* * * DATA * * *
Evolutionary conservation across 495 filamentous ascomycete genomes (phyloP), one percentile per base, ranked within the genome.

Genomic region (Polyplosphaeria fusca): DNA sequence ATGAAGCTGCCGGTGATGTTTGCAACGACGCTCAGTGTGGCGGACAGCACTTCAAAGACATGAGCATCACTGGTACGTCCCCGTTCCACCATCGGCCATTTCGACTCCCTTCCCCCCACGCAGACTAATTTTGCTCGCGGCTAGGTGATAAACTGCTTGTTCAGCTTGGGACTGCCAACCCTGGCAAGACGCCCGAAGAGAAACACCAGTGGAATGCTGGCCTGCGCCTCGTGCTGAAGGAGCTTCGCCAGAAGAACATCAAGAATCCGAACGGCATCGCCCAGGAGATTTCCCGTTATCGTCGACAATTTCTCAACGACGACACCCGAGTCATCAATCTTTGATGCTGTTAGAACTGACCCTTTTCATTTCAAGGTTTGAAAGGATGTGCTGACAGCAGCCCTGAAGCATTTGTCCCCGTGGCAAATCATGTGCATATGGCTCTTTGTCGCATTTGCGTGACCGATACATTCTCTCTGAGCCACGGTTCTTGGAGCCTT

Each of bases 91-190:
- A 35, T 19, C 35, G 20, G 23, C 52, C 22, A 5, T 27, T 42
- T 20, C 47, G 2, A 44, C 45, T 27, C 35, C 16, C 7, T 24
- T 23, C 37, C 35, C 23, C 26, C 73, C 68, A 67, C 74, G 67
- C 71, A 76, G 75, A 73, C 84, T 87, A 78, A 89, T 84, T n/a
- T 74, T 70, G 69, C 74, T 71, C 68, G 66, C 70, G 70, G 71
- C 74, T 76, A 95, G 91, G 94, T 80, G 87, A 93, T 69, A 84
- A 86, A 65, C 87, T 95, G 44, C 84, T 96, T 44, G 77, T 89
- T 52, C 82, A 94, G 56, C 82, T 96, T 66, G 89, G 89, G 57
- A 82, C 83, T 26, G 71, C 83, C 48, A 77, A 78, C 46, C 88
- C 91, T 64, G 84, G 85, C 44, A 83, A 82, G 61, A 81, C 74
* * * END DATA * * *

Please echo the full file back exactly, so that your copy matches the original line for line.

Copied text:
Evolutionary conservation across 495 filamentous ascomycete genomes (phyloP), one percentile per base, ranked within the genome.

Genomic region (Polyplosphaeria fusca): DNA sequence ATGAAGCTGCCGGTGATGTTTGCAACGACGCTCAGTGTGGCGGACAGCACTTCAAAGACATGAGCATCACTGGTACGTCCCCGTTCCACCATCGGCCATTTCGACTCCCTTCCCCCCACGCAGACTAATTTTGCTCGCGGCTAGGTGATAAACTGCTTGTTCAGCTTGGGACTGCCAACCCTGGCAAGACGCCCGAAGAGAAACACCAGTGGAATGCTGGCCTGCGCCTCGTGCTGAAGGAGCTTCGCCAGAAGAACATCAAGAATCCGAACGGCATCGCCCAGGAGATTTCCCGTTATCGTCGACAATTTCTCAACGACGACACCCGAGTCATCAATCTTTGATGCTGTTAGAACTGACCCTTTTCATTTCAAGGTTTGAAAGGATGTGCTGACAGCAGCCCTGAAGCATTTGTCCCCGTGGCAAATCATGTGCATATGGCTCTTTGTCGCATTTGCGTGACCGATACATTCTCTCTGAGCCACGGTTCTTGGAGCCTT

Each of bases 91-190:
- A 35, T 19, C 35, G 20, G 23, C 52, C 22, A 5, T 27, T 42
- T 20, C 47, G 2, A 44, C 45, T 27, C 35, C 16, C 7, T 24
- T 23, C 37, C 35, C 23, C 26, C 73, C 68, A 67, C 74, G 67
- C 71, A 76, G 75, A 73, C 84, T 87, A 78, A 89, T 84, T n/a
- T 74, T 70, G 69, C 74, T 71, C 68, G 66, C 70, G 70, G 71
- C 74, T 76, A 95, G 91, G 94, T 80, G 87, A 93, T 69, A 84
- A 86, A 65, C 87, T 95, G 44, C 84, T 96, T 44, G 77, T 89
- T 52, C 82, A 94, G 56, C 82, T 96, T 66, G 89, G 89, G 57
- A 82, C 83, T 26, G 71, C 83, C 48, A 77, A 78, C 46, C 88
- C 91, T 64, G 84, G 85, C 44, A 83, A 82, G 61, A 81, C 74